Lavr kornilov
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Lavr Kornilov. Rise to power and popularity. Fought in the Russo-Japanese war and was promoted to colonel Was a key general in WW1 Was captured by the Austrian-Hungarian army but escaped back to Russia, praised for his bravery. Initial involvement in the Revolution.

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Lavr Kornilov

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Lavr kornilov

Lavr Kornilov

Rise to power and popularity

Rise to power and popularity

  • Fought in the Russo-Japanese war and was promoted to colonel

  • Was a key general in WW1

  • Was captured by the Austrian-Hungarian army but escaped back to Russia, praised for his bravery

Initial involvement in the revolution

Initial involvement in the Revolution

  • Despite being a key figure in the military, Kornilov was heavily critical of Tsar Nicholas II

  • When Nicholas abdicated the throne in February 1917, he was appointed Supreme Commander of the army by Kerensky

  • Kornilov still wanted to fight the war, and led the only successful front in the June offensive

  • He favoured strict military order and martial law

The kornilov affair

The Kornilov affair

  • The Kornilov affair was a dispute between Alexander Kerensky and Kornilov, involving events in Petrograd. It was his major legacy on Russia and the revolution.

  • Kornilov was intent to restore military order within Petrograd and wanted to restructure the provisional government that had been set up. There was much tension between Kerensky and Kornilov as suspicions of Kornilov’s intentions grew.

  • Through miscommunication, Kornilov thought he had received instructions from Kerensky to restructure the government and Kornilov ordered to a Corp to impose martial law in Petrograd.

Kornilov affair

Kornilov affair

  • On September 9, Kerensky then fired Kornilov, suspecting he was going to set up a dictatorship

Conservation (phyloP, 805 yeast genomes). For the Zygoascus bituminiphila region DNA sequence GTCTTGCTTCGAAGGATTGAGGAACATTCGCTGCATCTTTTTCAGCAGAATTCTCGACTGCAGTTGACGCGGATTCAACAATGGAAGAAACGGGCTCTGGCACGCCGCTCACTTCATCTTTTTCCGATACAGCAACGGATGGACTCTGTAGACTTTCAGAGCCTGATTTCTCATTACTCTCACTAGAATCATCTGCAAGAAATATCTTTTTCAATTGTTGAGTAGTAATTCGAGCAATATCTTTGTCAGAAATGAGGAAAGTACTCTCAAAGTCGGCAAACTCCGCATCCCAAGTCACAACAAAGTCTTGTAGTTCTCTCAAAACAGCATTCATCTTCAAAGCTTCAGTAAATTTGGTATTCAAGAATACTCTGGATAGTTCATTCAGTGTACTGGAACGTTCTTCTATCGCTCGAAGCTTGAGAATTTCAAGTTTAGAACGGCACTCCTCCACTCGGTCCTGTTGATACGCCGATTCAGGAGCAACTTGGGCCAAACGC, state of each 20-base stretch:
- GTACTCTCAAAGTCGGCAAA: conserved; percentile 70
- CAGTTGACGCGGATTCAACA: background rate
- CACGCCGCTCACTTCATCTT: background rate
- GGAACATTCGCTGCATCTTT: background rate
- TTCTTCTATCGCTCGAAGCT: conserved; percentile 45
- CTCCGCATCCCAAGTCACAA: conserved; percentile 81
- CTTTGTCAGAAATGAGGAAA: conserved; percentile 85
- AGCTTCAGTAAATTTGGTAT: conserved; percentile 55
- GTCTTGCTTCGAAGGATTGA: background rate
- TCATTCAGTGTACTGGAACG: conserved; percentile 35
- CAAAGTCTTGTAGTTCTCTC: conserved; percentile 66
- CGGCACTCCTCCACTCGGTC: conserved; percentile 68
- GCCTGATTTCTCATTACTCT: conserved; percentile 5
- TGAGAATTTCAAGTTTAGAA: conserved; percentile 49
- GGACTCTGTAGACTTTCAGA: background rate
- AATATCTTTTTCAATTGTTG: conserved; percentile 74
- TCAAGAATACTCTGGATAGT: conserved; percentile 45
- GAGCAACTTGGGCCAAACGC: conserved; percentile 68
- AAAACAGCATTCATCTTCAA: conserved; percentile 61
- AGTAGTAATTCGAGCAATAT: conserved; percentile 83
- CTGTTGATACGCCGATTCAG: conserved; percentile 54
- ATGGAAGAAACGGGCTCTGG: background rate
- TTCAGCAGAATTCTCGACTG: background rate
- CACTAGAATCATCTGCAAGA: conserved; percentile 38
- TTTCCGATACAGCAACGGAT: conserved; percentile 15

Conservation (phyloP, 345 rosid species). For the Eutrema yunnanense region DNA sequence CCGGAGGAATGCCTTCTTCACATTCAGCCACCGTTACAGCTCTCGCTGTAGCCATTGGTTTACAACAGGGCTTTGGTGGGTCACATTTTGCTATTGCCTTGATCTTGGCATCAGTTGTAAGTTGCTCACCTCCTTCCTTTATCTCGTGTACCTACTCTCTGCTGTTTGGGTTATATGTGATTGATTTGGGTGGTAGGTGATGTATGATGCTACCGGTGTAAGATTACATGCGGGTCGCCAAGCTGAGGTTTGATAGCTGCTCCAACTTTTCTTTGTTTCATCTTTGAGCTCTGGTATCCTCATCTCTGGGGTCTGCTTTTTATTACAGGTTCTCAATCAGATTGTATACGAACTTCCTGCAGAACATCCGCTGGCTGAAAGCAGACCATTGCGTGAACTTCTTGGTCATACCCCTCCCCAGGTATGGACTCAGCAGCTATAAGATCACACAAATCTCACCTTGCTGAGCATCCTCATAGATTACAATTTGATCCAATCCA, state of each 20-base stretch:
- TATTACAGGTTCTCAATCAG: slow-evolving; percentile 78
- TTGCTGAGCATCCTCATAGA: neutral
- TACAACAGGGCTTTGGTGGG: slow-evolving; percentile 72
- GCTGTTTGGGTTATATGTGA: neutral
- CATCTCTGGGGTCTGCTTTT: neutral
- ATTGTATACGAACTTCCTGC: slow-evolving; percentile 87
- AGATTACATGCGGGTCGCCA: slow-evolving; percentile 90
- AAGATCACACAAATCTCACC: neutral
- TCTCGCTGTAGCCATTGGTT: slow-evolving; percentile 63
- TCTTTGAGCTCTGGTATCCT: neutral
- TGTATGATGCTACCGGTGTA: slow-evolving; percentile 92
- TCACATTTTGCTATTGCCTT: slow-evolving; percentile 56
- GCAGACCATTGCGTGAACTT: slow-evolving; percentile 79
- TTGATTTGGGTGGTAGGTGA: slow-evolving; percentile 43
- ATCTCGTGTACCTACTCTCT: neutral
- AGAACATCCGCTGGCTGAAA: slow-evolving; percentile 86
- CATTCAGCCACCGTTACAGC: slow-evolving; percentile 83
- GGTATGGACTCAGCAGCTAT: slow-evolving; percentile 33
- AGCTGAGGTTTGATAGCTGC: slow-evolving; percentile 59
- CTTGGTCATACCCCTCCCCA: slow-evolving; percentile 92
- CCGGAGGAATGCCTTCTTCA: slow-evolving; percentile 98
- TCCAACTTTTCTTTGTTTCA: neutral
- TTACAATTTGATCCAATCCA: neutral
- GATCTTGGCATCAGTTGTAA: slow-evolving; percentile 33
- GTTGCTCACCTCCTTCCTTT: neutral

• Kornilov then ordered his troops to advance on Petrograd and ‘save their dying land’

  • Kerensky responded by releasing Bolshevik troops from prison to quell the disturbance, and Kornilov’s movement was soon crushed as his supporters fled. He was arrested and sent to prison.

  • The Bolsheviks fought against Kornilov, but not for Kerensky

Kornilov affair1

Kornilov affair

  • There were massive outcomes from the Kornilov affair

  • Although retaining charge of the provisional government, Kerensky was weakened by the assault on power by Kornilov. He was discredited because of his previous trust with Kornilov

  • The Bolsheviks radical gained much power, as their suspicions of a radical coup was justified.

  • Kerensky releasing Bolshevik troops worked against him in the later struggle for power

Kornilov and the popular movement

Kornilov and the popular movement

  • Kornilov relied more on attained power and rank to impose himself as a leader

  • Once Commander in Chief, Kornilov gained a following because of his fierce determination and firm decisiveness

  • At the time of the Kornilov affair, many people were on his side, as historian Pyotr Deinichenko says

    “Kornilov had all chances of seizing power in the country. The officers and a major part of the Cossacks, entrepreneurs and intellectual elite were on his side. Kornilov could also rely on the support of the allies in Antanta, who nurtured hopes he wouldn’t allow Russia to step out of the war”

  • His chief of staff once called him "a man with a lion's heart and the brain of a sheep"

Fall from power

Fall from power

  • Kornilov did manage to escape from the prison he was sent to, and was leader of the ‘Volunteer army’, an anti-Bolshevik army that fought in the Civil war. It was the start of the White movement

  • Kornilov was killed in battle on 13 April 1918. A unit in the White Army was named after him in his memory.



  • The Kornilov affair was central to the Bolsheviks achieving more power and subsequent victory in the October revolution, incidentally against Kornilov’s wishes.

  • After the Kornilov uprising the officers had lost all authority. The soldiers refused to obey orders and left the front, homeward bound

  • No lasting legacy on Russia, but his failed military takeover added to the political disorder at the time .



  • Does a person necessarily have to be ahead of the popular movement?Should a leader be fully in charge of the events that occur?

  • Does the word ‘leader’ imply they have a following?

  • What is it that gives a leader legitimacy?

  • Must a leader have charisma?

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